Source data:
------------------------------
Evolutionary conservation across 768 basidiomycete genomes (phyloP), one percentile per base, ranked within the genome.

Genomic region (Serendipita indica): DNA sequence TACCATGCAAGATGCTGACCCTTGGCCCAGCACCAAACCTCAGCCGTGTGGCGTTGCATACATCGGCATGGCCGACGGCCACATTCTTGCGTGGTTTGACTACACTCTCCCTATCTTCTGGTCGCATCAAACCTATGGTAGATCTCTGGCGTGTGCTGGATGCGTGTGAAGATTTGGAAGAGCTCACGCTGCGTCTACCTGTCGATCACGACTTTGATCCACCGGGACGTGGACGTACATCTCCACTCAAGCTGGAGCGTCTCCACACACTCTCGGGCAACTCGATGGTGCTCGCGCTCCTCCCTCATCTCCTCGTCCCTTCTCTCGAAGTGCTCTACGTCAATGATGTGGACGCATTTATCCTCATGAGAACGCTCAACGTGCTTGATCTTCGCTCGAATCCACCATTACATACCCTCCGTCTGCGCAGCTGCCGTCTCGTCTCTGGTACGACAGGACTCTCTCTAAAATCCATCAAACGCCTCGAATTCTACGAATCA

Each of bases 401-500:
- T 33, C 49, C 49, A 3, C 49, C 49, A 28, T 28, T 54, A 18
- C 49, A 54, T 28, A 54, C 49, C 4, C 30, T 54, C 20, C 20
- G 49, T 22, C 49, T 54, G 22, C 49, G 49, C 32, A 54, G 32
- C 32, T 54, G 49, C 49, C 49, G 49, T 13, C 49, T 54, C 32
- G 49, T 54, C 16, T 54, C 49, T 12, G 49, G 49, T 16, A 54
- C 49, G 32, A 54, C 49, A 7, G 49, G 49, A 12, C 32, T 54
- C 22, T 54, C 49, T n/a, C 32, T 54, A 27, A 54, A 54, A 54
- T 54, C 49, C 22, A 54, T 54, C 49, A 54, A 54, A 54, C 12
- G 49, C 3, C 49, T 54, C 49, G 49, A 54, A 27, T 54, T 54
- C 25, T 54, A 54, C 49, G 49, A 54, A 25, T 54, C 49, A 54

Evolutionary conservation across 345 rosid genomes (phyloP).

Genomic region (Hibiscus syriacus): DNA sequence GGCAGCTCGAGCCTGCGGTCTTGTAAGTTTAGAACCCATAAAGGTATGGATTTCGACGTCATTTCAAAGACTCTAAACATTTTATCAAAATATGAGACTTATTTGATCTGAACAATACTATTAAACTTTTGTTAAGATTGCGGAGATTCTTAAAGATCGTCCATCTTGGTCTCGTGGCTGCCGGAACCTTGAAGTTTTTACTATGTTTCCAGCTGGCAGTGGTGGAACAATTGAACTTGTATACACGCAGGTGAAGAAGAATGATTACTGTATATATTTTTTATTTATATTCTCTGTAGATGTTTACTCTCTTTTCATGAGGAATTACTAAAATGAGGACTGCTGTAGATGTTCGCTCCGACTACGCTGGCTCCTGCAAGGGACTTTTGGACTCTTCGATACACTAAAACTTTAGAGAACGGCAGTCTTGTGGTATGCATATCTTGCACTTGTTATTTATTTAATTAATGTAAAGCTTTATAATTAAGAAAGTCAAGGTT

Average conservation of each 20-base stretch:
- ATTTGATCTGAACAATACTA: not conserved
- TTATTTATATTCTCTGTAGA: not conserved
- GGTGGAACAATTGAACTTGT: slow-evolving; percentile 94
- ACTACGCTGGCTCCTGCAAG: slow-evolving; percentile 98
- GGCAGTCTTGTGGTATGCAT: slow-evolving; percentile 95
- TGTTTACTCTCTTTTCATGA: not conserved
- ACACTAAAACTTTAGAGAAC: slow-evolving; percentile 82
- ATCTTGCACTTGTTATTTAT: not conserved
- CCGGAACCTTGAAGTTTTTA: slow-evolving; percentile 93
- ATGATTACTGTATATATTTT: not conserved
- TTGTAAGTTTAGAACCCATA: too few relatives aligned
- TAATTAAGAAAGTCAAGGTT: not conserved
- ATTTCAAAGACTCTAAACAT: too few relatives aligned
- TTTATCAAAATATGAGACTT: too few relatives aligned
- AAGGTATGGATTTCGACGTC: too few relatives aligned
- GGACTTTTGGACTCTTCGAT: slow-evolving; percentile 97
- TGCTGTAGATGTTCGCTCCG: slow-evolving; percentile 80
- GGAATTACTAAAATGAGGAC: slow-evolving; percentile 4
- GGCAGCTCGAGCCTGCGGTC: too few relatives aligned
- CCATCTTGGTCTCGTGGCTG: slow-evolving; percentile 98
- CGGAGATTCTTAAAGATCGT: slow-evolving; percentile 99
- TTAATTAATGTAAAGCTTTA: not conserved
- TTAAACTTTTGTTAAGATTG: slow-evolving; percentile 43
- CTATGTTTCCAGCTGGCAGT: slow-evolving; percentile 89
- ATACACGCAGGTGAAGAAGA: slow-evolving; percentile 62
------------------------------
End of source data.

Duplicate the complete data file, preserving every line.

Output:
Evolutionary conservation across 768 basidiomycete genomes (phyloP), one percentile per base, ranked within the genome.

Genomic region (Serendipita indica): DNA sequence TACCATGCAAGATGCTGACCCTTGGCCCAGCACCAAACCTCAGCCGTGTGGCGTTGCATACATCGGCATGGCCGACGGCCACATTCTTGCGTGGTTTGACTACACTCTCCCTATCTTCTGGTCGCATCAAACCTATGGTAGATCTCTGGCGTGTGCTGGATGCGTGTGAAGATTTGGAAGAGCTCACGCTGCGTCTACCTGTCGATCACGACTTTGATCCACCGGGACGTGGACGTACATCTCCACTCAAGCTGGAGCGTCTCCACACACTCTCGGGCAACTCGATGGTGCTCGCGCTCCTCCCTCATCTCCTCGTCCCTTCTCTCGAAGTGCTCTACGTCAATGATGTGGACGCATTTATCCTCATGAGAACGCTCAACGTGCTTGATCTTCGCTCGAATCCACCATTACATACCCTCCGTCTGCGCAGCTGCCGTCTCGTCTCTGGTACGACAGGACTCTCTCTAAAATCCATCAAACGCCTCGAATTCTACGAATCA

Each of bases 401-500:
- T 33, C 49, C 49, A 3, C 49, C 49, A 28, T 28, T 54, A 18
- C 49, A 54, T 28, A 54, C 49, C 4, C 30, T 54, C 20, C 20
- G 49, T 22, C 49, T 54, G 22, C 49, G 49, C 32, A 54, G 32
- C 32, T 54, G 49, C 49, C 49, G 49, T 13, C 49, T 54, C 32
- G 49, T 54, C 16, T 54, C 49, T 12, G 49, G 49, T 16, A 54
- C 49, G 32, A 54, C 49, A 7, G 49, G 49, A 12, C 32, T 54
- C 22, T 54, C 49, T n/a, C 32, T 54, A 27, A 54, A 54, A 54
- T 54, C 49, C 22, A 54, T 54, C 49, A 54, A 54, A 54, C 12
- G 49, C 3, C 49, T 54, C 49, G 49, A 54, A 27, T 54, T 54
- C 25, T 54, A 54, C 49, G 49, A 54, A 25, T 54, C 49, A 54

Evolutionary conservation across 345 rosid genomes (phyloP).

Genomic region (Hibiscus syriacus): DNA sequence GGCAGCTCGAGCCTGCGGTCTTGTAAGTTTAGAACCCATAAAGGTATGGATTTCGACGTCATTTCAAAGACTCTAAACATTTTATCAAAATATGAGACTTATTTGATCTGAACAATACTATTAAACTTTTGTTAAGATTGCGGAGATTCTTAAAGATCGTCCATCTTGGTCTCGTGGCTGCCGGAACCTTGAAGTTTTTACTATGTTTCCAGCTGGCAGTGGTGGAACAATTGAACTTGTATACACGCAGGTGAAGAAGAATGATTACTGTATATATTTTTTATTTATATTCTCTGTAGATGTTTACTCTCTTTTCATGAGGAATTACTAAAATGAGGACTGCTGTAGATGTTCGCTCCGACTACGCTGGCTCCTGCAAGGGACTTTTGGACTCTTCGATACACTAAAACTTTAGAGAACGGCAGTCTTGTGGTATGCATATCTTGCACTTGTTATTTATTTAATTAATGTAAAGCTTTATAATTAAGAAAGTCAAGGTT

Average conservation of each 20-base stretch:
- ATTTGATCTGAACAATACTA: not conserved
- TTATTTATATTCTCTGTAGA: not conserved
- GGTGGAACAATTGAACTTGT: slow-evolving; percentile 94
- ACTACGCTGGCTCCTGCAAG: slow-evolving; percentile 98
- GGCAGTCTTGTGGTATGCAT: slow-evolving; percentile 95
- TGTTTACTCTCTTTTCATGA: not conserved
- ACACTAAAACTTTAGAGAAC: slow-evolving; percentile 82
- ATCTTGCACTTGTTATTTAT: not conserved
- CCGGAACCTTGAAGTTTTTA: slow-evolving; percentile 93
- ATGATTACTGTATATATTTT: not conserved
- TTGTAAGTTTAGAACCCATA: too few relatives aligned
- TAATTAAGAAAGTCAAGGTT: not conserved
- ATTTCAAAGACTCTAAACAT: too few relatives aligned
- TTTATCAAAATATGAGACTT: too few relatives aligned
- AAGGTATGGATTTCGACGTC: too few relatives aligned
- GGACTTTTGGACTCTTCGAT: slow-evolving; percentile 97
- TGCTGTAGATGTTCGCTCCG: slow-evolving; percentile 80
- GGAATTACTAAAATGAGGAC: slow-evolving; percentile 4
- GGCAGCTCGAGCCTGCGGTC: too few relatives aligned
- CCATCTTGGTCTCGTGGCTG: slow-evolving; percentile 98
- CGGAGATTCTTAAAGATCGT: slow-evolving; percentile 99
- TTAATTAATGTAAAGCTTTA: not conserved
- TTAAACTTTTGTTAAGATTG: slow-evolving; percentile 43
- CTATGTTTCCAGCTGGCAGT: slow-evolving; percentile 89
- ATACACGCAGGTGAAGAAGA: slow-evolving; percentile 62